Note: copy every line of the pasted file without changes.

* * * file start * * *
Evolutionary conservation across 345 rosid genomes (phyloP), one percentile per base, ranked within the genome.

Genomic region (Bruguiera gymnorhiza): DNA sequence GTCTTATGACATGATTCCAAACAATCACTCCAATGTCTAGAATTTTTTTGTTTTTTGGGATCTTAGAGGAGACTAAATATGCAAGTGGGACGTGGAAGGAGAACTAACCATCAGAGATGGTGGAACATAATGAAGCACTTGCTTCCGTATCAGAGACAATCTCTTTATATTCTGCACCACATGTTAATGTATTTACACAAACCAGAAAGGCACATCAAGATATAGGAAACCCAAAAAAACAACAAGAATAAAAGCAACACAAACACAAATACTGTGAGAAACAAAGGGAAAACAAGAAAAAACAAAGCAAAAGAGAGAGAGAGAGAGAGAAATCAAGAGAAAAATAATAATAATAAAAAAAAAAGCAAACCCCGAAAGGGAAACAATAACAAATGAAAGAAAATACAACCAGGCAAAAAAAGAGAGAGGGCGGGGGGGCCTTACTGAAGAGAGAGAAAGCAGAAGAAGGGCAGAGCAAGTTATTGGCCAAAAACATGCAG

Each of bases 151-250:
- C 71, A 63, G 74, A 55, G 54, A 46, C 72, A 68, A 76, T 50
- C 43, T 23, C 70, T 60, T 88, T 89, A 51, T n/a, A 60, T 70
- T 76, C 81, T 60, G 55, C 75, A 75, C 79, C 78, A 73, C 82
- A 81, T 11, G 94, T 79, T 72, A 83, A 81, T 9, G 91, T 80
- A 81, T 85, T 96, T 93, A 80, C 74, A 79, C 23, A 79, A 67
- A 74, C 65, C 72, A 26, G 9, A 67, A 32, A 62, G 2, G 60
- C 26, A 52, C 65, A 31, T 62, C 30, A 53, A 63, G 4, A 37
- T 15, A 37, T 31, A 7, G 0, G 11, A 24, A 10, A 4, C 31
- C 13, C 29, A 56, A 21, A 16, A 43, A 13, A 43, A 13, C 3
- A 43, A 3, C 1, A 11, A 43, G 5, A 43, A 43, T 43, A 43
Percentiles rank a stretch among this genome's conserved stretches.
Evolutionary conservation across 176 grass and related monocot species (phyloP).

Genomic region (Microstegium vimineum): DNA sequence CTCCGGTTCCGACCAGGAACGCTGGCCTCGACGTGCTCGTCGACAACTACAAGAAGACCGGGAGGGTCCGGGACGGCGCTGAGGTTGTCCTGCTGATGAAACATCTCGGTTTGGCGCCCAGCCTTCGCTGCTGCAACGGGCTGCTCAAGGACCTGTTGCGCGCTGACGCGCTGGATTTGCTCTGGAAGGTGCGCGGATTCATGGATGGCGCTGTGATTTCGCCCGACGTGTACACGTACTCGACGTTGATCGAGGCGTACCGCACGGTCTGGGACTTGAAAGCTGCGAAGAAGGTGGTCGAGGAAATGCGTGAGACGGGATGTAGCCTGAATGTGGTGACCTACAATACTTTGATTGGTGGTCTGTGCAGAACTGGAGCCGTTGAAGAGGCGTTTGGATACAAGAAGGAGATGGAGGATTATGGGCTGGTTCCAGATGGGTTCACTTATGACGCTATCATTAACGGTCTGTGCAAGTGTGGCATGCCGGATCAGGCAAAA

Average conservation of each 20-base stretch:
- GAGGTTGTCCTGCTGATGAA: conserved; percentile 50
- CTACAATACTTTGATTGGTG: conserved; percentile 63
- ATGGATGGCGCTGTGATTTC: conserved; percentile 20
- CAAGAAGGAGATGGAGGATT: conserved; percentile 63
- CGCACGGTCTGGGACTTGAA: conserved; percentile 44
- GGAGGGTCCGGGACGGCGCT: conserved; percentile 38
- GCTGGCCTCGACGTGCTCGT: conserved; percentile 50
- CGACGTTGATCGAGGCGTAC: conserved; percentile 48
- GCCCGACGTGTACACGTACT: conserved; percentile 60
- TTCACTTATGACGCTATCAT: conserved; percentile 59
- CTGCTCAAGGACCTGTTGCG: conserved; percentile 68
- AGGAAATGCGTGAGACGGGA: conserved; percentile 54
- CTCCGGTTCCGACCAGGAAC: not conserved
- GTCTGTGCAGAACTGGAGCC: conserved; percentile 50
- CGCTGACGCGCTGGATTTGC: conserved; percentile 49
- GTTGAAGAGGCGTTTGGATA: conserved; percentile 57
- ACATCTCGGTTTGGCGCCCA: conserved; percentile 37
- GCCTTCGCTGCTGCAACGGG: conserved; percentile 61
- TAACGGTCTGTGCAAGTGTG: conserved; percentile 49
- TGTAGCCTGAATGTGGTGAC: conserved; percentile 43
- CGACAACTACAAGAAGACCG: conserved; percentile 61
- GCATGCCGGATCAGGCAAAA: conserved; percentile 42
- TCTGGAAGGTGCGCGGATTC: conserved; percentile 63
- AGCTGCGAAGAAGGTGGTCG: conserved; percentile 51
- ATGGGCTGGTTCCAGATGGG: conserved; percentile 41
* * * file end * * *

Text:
Evolutionary conservation across 345 rosid genomes (phyloP), one percentile per base, ranked within the genome.

Genomic region (Bruguiera gymnorhiza): DNA sequence GTCTTATGACATGATTCCAAACAATCACTCCAATGTCTAGAATTTTTTTGTTTTTTGGGATCTTAGAGGAGACTAAATATGCAAGTGGGACGTGGAAGGAGAACTAACCATCAGAGATGGTGGAACATAATGAAGCACTTGCTTCCGTATCAGAGACAATCTCTTTATATTCTGCACCACATGTTAATGTATTTACACAAACCAGAAAGGCACATCAAGATATAGGAAACCCAAAAAAACAACAAGAATAAAAGCAACACAAACACAAATACTGTGAGAAACAAAGGGAAAACAAGAAAAAACAAAGCAAAAGAGAGAGAGAGAGAGAGAAATCAAGAGAAAAATAATAATAATAAAAAAAAAAGCAAACCCCGAAAGGGAAACAATAACAAATGAAAGAAAATACAACCAGGCAAAAAAAGAGAGAGGGCGGGGGGGCCTTACTGAAGAGAGAGAAAGCAGAAGAAGGGCAGAGCAAGTTATTGGCCAAAAACATGCAG

Each of bases 151-250:
- C 71, A 63, G 74, A 55, G 54, A 46, C 72, A 68, A 76, T 50
- C 43, T 23, C 70, T 60, T 88, T 89, A 51, T n/a, A 60, T 70
- T 76, C 81, T 60, G 55, C 75, A 75, C 79, C 78, A 73, C 82
- A 81, T 11, G 94, T 79, T 72, A 83, A 81, T 9, G 91, T 80
- A 81, T 85, T 96, T 93, A 80, C 74, A 79, C 23, A 79, A 67
- A 74, C 65, C 72, A 26, G 9, A 67, A 32, A 62, G 2, G 60
- C 26, A 52, C 65, A 31, T 62, C 30, A 53, A 63, G 4, A 37
- T 15, A 37, T 31, A 7, G 0, G 11, A 24, A 10, A 4, C 31
- C 13, C 29, A 56, A 21, A 16, A 43, A 13, A 43, A 13, C 3
- A 43, A 3, C 1, A 11, A 43, G 5, A 43, A 43, T 43, A 43
Percentiles rank a stretch among this genome's conserved stretches.
Evolutionary conservation across 176 grass and related monocot species (phyloP).

Genomic region (Microstegium vimineum): DNA sequence CTCCGGTTCCGACCAGGAACGCTGGCCTCGACGTGCTCGTCGACAACTACAAGAAGACCGGGAGGGTCCGGGACGGCGCTGAGGTTGTCCTGCTGATGAAACATCTCGGTTTGGCGCCCAGCCTTCGCTGCTGCAACGGGCTGCTCAAGGACCTGTTGCGCGCTGACGCGCTGGATTTGCTCTGGAAGGTGCGCGGATTCATGGATGGCGCTGTGATTTCGCCCGACGTGTACACGTACTCGACGTTGATCGAGGCGTACCGCACGGTCTGGGACTTGAAAGCTGCGAAGAAGGTGGTCGAGGAAATGCGTGAGACGGGATGTAGCCTGAATGTGGTGACCTACAATACTTTGATTGGTGGTCTGTGCAGAACTGGAGCCGTTGAAGAGGCGTTTGGATACAAGAAGGAGATGGAGGATTATGGGCTGGTTCCAGATGGGTTCACTTATGACGCTATCATTAACGGTCTGTGCAAGTGTGGCATGCCGGATCAGGCAAAA

Average conservation of each 20-base stretch:
- GAGGTTGTCCTGCTGATGAA: conserved; percentile 50
- CTACAATACTTTGATTGGTG: conserved; percentile 63
- ATGGATGGCGCTGTGATTTC: conserved; percentile 20
- CAAGAAGGAGATGGAGGATT: conserved; percentile 63
- CGCACGGTCTGGGACTTGAA: conserved; percentile 44
- GGAGGGTCCGGGACGGCGCT: conserved; percentile 38
- GCTGGCCTCGACGTGCTCGT: conserved; percentile 50
- CGACGTTGATCGAGGCGTAC: conserved; percentile 48
- GCCCGACGTGTACACGTACT: conserved; percentile 60
- TTCACTTATGACGCTATCAT: conserved; percentile 59
- CTGCTCAAGGACCTGTTGCG: conserved; percentile 68
- AGGAAATGCGTGAGACGGGA: conserved; percentile 54
- CTCCGGTTCCGACCAGGAAC: not conserved
- GTCTGTGCAGAACTGGAGCC: conserved; percentile 50
- CGCTGACGCGCTGGATTTGC: conserved; percentile 49
- GTTGAAGAGGCGTTTGGATA: conserved; percentile 57
- ACATCTCGGTTTGGCGCCCA: conserved; percentile 37
- GCCTTCGCTGCTGCAACGGG: conserved; percentile 61
- TAACGGTCTGTGCAAGTGTG: conserved; percentile 49
- TGTAGCCTGAATGTGGTGAC: conserved; percentile 43
- CGACAACTACAAGAAGACCG: conserved; percentile 61
- GCATGCCGGATCAGGCAAAA: conserved; percentile 42
- TCTGGAAGGTGCGCGGATTC: conserved; percentile 63
- AGCTGCGAAGAAGGTGGTCG: conserved; percentile 51
- ATGGGCTGGTTCCAGATGGG: conserved; percentile 41